Washington — The Justice Department told House Republicans that there would be strict parameters limiting their ability to fully cooperate with congressional investigations into the department’s work.
In a letter Friday to the new chairman of the House Judiciary Committee, Rep. Jim Jordan, the department cited the need to ensure ongoing investigations.
“Consistent with longstanding policy and practice, all oversight requests must be weighed against the department’s interests in protecting the integrity of its work,” Assistant Attorney General Carlos Uriarte wrote. “Longstanding department policy prevents us from confirming or denying the existence of pending investigations in response to congressional requests or providing non-public information about our investigations.”
The correspondence — the department’s first since Republicans took control of the House — was in response to a series of letters from Jordan on Jan. 17 renewing requests for information and documents related to Justice Department policies that have been under scrutiny by Republican congressional leaders over the past few years. Congress.
Citing a longstanding policy “of refusing to provide congressional committees with access to, or copies of, open law enforcement files except in extraordinary circumstances,” the department signaled to House Republicans that there will be limits to prevent any interference with ongoing investigations.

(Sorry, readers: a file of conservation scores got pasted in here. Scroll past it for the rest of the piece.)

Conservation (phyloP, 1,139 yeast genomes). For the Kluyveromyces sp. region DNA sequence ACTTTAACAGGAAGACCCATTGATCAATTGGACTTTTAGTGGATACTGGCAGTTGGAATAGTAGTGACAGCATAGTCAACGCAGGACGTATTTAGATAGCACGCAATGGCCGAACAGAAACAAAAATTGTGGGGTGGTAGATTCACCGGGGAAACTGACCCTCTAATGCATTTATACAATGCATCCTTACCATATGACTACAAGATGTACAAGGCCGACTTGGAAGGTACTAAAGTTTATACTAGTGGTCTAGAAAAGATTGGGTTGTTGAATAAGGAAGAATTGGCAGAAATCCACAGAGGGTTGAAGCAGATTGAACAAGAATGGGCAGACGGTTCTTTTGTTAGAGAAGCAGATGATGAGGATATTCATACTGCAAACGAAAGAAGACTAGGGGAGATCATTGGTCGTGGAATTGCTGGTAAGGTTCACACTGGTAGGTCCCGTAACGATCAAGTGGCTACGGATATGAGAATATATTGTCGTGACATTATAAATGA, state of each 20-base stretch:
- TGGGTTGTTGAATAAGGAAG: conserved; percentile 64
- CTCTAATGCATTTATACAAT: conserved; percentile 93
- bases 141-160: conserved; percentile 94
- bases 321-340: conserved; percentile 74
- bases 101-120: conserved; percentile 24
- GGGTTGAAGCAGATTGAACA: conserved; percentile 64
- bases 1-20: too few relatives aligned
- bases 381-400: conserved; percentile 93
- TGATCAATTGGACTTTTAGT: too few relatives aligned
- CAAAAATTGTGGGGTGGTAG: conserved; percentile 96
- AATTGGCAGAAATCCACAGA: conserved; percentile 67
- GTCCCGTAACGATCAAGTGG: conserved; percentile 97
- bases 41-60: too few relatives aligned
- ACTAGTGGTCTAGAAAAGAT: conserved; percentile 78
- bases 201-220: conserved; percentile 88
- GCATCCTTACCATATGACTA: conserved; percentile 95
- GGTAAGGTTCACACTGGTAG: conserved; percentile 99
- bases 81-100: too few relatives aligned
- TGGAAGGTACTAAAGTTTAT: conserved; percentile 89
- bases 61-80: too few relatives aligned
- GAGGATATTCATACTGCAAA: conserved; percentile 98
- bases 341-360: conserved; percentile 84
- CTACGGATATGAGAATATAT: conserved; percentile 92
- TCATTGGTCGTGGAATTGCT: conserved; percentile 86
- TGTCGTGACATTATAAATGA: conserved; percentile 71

“We believe that good faith negotiations will enable us to meet the committee’s needs while protecting the department’s institutional interests,” the letter said of what is likely to be a difficult balancing act going forward.
The Judiciary Committee’s Twitter account responded: “Why is DOJ afraid to cooperate with our investigations?”
On last week’s episode of the CBS News podcast “The Takeout,” Jordan said he was prepared for backlash, telling host Major Garrett: “We know we’re going to get pushback. We know this is not going to be easy.”
He went on to say that whistleblowers in the Justice Department and its law enforcement agencies would be key to their oversight efforts.
“The Department is committed to protecting the rights of whistleblowers,” Friday’s letter responded, “and to complying with both the letter and the spirit of the Whistleblower Protection Act.”
Uriarte’s response contains one specific reference to Jordan’s Jan. 13 request for documents and communications related to the Justice Department’s handling of classified documents found at President Biden’s home and a private office he once used. In a footnote, Uriarte wrote: “We have also received your letter to the department dated January 13, 2023, and will respond under separate cover.”
The Ministry of Justice started an initial investigation into the case in November. Attorney General Merrick Garlandformer federal prosecutor , to investigate last week. Hur is expected to start the investigation by the end of the month.
Tensions between the executive branch and congressional committees of the opposing party are not new. In 2019, after taking control of the House, Democrats battled Donald Trump’s Justice Department over access to the underlying investigative material ofand over the testimony of then-White House counsel Don McGahn, among other hot-button issues. The disagreements led the relevant committees to file lawsuits that eventually granted them access to the requested information after months or years of litigation.
Read the Ministry of Justice’s letter here: